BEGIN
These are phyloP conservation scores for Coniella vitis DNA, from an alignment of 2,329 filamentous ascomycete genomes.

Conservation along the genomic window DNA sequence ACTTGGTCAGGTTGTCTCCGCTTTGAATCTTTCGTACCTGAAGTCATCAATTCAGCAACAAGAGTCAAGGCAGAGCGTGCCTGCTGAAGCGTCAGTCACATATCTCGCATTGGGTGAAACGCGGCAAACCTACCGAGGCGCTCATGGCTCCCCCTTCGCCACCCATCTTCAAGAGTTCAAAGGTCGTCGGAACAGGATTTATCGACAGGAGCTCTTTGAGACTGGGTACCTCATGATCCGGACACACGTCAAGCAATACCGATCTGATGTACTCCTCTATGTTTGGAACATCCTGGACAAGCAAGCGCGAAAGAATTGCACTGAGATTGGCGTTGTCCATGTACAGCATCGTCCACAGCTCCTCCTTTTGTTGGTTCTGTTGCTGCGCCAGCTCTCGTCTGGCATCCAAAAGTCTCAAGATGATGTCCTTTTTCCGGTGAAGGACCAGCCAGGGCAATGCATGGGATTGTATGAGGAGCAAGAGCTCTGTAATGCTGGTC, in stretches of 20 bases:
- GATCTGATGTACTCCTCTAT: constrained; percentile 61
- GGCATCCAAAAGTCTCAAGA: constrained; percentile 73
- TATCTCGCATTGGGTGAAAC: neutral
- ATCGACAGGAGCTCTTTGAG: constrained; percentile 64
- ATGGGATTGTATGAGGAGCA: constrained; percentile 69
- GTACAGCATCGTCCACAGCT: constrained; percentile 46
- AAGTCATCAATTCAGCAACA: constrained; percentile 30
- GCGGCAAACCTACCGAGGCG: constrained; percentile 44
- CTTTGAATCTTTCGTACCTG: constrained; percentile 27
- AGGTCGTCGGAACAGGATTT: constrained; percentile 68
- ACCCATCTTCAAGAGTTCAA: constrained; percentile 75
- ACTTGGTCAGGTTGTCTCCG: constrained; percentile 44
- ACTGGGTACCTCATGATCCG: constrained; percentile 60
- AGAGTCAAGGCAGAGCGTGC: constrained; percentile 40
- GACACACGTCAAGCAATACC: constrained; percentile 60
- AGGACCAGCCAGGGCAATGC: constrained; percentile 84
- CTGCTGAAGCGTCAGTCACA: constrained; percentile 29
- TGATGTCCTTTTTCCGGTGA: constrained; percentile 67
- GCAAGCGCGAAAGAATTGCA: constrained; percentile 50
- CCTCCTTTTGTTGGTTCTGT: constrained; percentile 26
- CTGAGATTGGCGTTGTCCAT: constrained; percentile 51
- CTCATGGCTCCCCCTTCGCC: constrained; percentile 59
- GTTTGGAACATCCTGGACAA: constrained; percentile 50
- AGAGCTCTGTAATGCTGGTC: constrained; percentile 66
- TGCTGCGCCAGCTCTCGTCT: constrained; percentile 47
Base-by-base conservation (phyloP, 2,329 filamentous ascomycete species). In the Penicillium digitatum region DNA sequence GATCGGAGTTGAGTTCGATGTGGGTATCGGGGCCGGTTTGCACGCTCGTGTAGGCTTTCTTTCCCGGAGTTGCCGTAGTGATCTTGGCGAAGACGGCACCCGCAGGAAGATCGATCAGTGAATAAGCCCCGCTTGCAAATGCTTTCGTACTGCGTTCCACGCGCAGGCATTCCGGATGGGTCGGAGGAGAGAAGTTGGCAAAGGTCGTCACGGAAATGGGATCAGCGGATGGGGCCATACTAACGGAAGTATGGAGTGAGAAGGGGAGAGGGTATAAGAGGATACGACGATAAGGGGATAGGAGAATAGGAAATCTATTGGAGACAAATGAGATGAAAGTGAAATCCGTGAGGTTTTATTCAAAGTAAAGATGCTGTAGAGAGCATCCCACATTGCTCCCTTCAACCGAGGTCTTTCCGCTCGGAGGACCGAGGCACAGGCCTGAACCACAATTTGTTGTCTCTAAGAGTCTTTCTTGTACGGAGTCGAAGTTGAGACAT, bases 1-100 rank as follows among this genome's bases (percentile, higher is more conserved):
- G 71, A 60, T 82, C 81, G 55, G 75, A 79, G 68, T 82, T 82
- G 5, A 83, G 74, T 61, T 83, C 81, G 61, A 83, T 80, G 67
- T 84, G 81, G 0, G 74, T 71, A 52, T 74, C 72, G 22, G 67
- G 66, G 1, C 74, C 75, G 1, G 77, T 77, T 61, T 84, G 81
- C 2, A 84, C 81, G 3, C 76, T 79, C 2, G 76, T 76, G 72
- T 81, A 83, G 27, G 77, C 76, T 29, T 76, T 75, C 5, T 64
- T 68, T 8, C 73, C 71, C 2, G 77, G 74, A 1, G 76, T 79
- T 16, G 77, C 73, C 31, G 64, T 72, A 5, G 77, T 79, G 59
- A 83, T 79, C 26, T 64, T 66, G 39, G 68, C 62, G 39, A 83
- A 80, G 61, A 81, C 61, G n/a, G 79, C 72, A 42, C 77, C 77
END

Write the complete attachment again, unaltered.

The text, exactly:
These are phyloP conservation scores for Coniella vitis DNA, from an alignment of 2,329 filamentous ascomycete genomes.

Conservation along the genomic window DNA sequence ACTTGGTCAGGTTGTCTCCGCTTTGAATCTTTCGTACCTGAAGTCATCAATTCAGCAACAAGAGTCAAGGCAGAGCGTGCCTGCTGAAGCGTCAGTCACATATCTCGCATTGGGTGAAACGCGGCAAACCTACCGAGGCGCTCATGGCTCCCCCTTCGCCACCCATCTTCAAGAGTTCAAAGGTCGTCGGAACAGGATTTATCGACAGGAGCTCTTTGAGACTGGGTACCTCATGATCCGGACACACGTCAAGCAATACCGATCTGATGTACTCCTCTATGTTTGGAACATCCTGGACAAGCAAGCGCGAAAGAATTGCACTGAGATTGGCGTTGTCCATGTACAGCATCGTCCACAGCTCCTCCTTTTGTTGGTTCTGTTGCTGCGCCAGCTCTCGTCTGGCATCCAAAAGTCTCAAGATGATGTCCTTTTTCCGGTGAAGGACCAGCCAGGGCAATGCATGGGATTGTATGAGGAGCAAGAGCTCTGTAATGCTGGTC, in stretches of 20 bases:
- GATCTGATGTACTCCTCTAT: constrained; percentile 61
- GGCATCCAAAAGTCTCAAGA: constrained; percentile 73
- TATCTCGCATTGGGTGAAAC: neutral
- ATCGACAGGAGCTCTTTGAG: constrained; percentile 64
- ATGGGATTGTATGAGGAGCA: constrained; percentile 69
- GTACAGCATCGTCCACAGCT: constrained; percentile 46
- AAGTCATCAATTCAGCAACA: constrained; percentile 30
- GCGGCAAACCTACCGAGGCG: constrained; percentile 44
- CTTTGAATCTTTCGTACCTG: constrained; percentile 27
- AGGTCGTCGGAACAGGATTT: constrained; percentile 68
- ACCCATCTTCAAGAGTTCAA: constrained; percentile 75
- ACTTGGTCAGGTTGTCTCCG: constrained; percentile 44
- ACTGGGTACCTCATGATCCG: constrained; percentile 60
- AGAGTCAAGGCAGAGCGTGC: constrained; percentile 40
- GACACACGTCAAGCAATACC: constrained; percentile 60
- AGGACCAGCCAGGGCAATGC: constrained; percentile 84
- CTGCTGAAGCGTCAGTCACA: constrained; percentile 29
- TGATGTCCTTTTTCCGGTGA: constrained; percentile 67
- GCAAGCGCGAAAGAATTGCA: constrained; percentile 50
- CCTCCTTTTGTTGGTTCTGT: constrained; percentile 26
- CTGAGATTGGCGTTGTCCAT: constrained; percentile 51
- CTCATGGCTCCCCCTTCGCC: constrained; percentile 59
- GTTTGGAACATCCTGGACAA: constrained; percentile 50
- AGAGCTCTGTAATGCTGGTC: constrained; percentile 66
- TGCTGCGCCAGCTCTCGTCT: constrained; percentile 47
Base-by-base conservation (phyloP, 2,329 filamentous ascomycete species). In the Penicillium digitatum region DNA sequence GATCGGAGTTGAGTTCGATGTGGGTATCGGGGCCGGTTTGCACGCTCGTGTAGGCTTTCTTTCCCGGAGTTGCCGTAGTGATCTTGGCGAAGACGGCACCCGCAGGAAGATCGATCAGTGAATAAGCCCCGCTTGCAAATGCTTTCGTACTGCGTTCCACGCGCAGGCATTCCGGATGGGTCGGAGGAGAGAAGTTGGCAAAGGTCGTCACGGAAATGGGATCAGCGGATGGGGCCATACTAACGGAAGTATGGAGTGAGAAGGGGAGAGGGTATAAGAGGATACGACGATAAGGGGATAGGAGAATAGGAAATCTATTGGAGACAAATGAGATGAAAGTGAAATCCGTGAGGTTTTATTCAAAGTAAAGATGCTGTAGAGAGCATCCCACATTGCTCCCTTCAACCGAGGTCTTTCCGCTCGGAGGACCGAGGCACAGGCCTGAACCACAATTTGTTGTCTCTAAGAGTCTTTCTTGTACGGAGTCGAAGTTGAGACAT, bases 1-100 rank as follows among this genome's bases (percentile, higher is more conserved):
- G 71, A 60, T 82, C 81, G 55, G 75, A 79, G 68, T 82, T 82
- G 5, A 83, G 74, T 61, T 83, C 81, G 61, A 83, T 80, G 67
- T 84, G 81, G 0, G 74, T 71, A 52, T 74, C 72, G 22, G 67
- G 66, G 1, C 74, C 75, G 1, G 77, T 77, T 61, T 84, G 81
- C 2, A 84, C 81, G 3, C 76, T 79, C 2, G 76, T 76, G 72
- T 81, A 83, G 27, G 77, C 76, T 29, T 76, T 75, C 5, T 64
- T 68, T 8, C 73, C 71, C 2, G 77, G 74, A 1, G 76, T 79
- T 16, G 77, C 73, C 31, G 64, T 72, A 5, G 77, T 79, G 59
- A 83, T 79, C 26, T 64, T 66, G 39, G 68, C 62, G 39, A 83
- A 80, G 61, A 81, C 61, G n/a, G 79, C 72, A 42, C 77, C 77